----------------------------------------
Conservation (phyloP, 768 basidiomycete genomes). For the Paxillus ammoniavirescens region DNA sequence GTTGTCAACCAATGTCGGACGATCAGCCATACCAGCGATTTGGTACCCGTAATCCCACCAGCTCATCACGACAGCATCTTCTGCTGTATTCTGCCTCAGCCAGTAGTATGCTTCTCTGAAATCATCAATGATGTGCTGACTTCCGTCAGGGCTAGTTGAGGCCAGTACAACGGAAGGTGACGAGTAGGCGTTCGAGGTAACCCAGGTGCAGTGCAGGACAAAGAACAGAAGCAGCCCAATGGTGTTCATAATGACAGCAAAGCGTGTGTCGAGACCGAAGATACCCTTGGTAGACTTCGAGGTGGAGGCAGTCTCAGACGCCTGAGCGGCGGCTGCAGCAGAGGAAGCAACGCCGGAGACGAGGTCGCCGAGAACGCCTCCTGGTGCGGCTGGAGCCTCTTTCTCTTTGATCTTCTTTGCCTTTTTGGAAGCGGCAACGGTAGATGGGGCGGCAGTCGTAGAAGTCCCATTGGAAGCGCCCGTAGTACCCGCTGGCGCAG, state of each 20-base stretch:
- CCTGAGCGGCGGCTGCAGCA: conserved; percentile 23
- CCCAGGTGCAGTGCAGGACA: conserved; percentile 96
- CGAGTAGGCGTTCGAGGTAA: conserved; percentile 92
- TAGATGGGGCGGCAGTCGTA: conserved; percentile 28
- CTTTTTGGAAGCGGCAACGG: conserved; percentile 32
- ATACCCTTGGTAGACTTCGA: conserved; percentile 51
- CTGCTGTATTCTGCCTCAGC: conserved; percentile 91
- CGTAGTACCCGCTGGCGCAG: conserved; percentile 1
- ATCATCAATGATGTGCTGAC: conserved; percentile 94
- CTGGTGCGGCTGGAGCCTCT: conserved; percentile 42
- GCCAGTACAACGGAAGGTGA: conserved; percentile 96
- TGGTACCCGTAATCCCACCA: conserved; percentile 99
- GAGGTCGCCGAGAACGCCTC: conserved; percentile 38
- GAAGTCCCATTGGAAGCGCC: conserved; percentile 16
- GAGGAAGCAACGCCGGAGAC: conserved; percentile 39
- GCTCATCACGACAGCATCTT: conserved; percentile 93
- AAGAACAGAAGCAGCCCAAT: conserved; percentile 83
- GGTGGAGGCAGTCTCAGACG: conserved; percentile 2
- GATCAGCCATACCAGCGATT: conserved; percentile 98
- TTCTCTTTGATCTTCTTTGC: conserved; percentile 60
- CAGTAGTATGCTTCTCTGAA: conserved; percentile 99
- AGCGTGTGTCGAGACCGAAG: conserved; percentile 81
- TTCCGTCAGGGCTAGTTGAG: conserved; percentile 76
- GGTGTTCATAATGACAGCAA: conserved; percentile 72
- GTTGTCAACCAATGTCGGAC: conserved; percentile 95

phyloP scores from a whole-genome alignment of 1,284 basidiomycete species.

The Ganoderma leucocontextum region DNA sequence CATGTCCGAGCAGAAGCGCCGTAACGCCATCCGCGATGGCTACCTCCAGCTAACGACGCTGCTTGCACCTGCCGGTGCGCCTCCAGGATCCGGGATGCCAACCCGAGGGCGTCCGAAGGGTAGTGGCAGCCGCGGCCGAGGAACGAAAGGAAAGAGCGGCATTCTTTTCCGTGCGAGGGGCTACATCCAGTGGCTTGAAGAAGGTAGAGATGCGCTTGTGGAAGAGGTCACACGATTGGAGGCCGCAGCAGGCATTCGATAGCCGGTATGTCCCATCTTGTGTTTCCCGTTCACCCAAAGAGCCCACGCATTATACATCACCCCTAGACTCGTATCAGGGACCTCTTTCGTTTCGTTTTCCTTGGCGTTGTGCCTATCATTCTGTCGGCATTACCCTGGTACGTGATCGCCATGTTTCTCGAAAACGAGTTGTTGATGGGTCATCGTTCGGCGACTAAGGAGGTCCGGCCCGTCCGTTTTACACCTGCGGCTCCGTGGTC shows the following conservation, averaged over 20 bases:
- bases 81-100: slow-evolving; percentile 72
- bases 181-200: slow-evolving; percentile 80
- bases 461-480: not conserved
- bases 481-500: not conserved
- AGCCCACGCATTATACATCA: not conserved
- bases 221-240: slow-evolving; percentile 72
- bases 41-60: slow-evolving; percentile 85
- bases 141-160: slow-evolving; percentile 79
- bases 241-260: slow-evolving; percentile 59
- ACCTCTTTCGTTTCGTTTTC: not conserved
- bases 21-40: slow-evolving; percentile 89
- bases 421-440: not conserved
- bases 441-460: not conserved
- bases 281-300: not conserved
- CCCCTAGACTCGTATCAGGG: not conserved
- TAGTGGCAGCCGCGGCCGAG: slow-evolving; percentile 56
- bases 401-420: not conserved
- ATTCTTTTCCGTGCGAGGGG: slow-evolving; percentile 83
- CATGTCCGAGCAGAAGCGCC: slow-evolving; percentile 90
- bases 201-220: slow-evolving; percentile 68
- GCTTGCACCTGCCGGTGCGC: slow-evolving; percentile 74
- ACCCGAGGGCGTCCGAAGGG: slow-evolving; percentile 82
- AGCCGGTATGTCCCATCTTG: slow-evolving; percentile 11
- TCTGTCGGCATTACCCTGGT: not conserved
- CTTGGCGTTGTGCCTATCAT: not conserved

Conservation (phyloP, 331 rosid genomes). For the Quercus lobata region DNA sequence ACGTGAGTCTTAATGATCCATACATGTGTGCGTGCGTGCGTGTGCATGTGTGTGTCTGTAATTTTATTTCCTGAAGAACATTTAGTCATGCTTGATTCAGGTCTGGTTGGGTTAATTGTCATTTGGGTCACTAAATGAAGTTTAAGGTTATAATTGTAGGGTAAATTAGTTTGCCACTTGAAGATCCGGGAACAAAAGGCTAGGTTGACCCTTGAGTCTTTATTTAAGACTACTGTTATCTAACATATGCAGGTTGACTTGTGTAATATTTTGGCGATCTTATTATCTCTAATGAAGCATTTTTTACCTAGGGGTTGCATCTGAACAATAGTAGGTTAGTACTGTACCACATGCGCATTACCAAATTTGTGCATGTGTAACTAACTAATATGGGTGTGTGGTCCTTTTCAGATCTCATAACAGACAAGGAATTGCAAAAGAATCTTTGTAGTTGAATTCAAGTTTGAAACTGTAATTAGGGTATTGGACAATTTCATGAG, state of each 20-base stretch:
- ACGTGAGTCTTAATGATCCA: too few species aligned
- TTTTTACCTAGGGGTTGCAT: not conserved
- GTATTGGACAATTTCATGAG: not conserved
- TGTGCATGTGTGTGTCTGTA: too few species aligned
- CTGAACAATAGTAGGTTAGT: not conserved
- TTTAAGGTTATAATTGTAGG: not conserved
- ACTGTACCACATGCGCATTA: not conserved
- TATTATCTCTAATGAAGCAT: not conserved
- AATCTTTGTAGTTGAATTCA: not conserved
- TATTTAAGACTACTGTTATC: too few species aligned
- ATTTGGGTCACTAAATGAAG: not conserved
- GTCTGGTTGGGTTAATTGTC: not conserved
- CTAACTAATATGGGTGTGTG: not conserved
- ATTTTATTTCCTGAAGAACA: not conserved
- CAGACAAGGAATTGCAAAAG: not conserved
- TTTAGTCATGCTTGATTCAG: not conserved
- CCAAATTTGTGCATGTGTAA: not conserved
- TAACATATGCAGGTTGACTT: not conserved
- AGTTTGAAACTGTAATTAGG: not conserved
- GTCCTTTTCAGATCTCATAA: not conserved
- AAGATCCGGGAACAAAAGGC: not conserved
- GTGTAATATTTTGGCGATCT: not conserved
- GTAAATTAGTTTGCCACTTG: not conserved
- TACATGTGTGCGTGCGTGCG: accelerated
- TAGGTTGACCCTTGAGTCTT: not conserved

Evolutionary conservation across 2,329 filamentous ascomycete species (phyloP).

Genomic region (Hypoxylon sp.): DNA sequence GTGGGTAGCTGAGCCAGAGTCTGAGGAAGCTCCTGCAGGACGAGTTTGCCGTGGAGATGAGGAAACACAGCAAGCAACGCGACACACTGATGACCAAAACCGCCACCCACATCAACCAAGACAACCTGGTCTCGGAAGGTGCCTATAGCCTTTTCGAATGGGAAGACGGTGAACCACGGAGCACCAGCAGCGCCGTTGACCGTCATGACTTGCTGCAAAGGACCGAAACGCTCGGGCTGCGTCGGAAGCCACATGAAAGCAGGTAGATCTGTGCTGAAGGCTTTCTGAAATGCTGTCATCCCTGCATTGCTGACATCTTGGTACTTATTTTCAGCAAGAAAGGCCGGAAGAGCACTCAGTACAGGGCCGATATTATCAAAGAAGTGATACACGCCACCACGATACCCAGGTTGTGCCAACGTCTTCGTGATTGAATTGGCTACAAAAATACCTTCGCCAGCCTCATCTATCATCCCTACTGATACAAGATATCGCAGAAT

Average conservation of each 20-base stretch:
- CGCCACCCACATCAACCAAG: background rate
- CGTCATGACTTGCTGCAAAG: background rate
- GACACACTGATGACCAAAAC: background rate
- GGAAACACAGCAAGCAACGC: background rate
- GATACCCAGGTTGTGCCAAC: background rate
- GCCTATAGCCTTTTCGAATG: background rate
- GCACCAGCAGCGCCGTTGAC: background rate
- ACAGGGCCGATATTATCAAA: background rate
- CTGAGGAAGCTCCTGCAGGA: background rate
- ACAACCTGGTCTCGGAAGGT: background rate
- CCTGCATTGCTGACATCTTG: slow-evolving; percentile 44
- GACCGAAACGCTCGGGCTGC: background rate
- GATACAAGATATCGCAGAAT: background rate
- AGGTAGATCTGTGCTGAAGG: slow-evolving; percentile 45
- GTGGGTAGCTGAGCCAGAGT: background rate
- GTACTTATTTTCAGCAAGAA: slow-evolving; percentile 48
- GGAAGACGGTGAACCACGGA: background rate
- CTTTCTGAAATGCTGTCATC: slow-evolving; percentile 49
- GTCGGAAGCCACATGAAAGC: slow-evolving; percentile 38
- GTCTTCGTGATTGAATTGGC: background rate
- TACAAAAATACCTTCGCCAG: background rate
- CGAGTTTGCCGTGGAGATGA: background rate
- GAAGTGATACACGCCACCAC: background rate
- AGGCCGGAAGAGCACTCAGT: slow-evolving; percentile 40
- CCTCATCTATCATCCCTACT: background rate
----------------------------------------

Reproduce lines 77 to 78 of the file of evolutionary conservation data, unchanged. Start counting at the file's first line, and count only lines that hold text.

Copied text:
- GTAAATTAGTTTGCCACTTG: not conserved
- TACATGTGTGCGTGCGTGCG: accelerated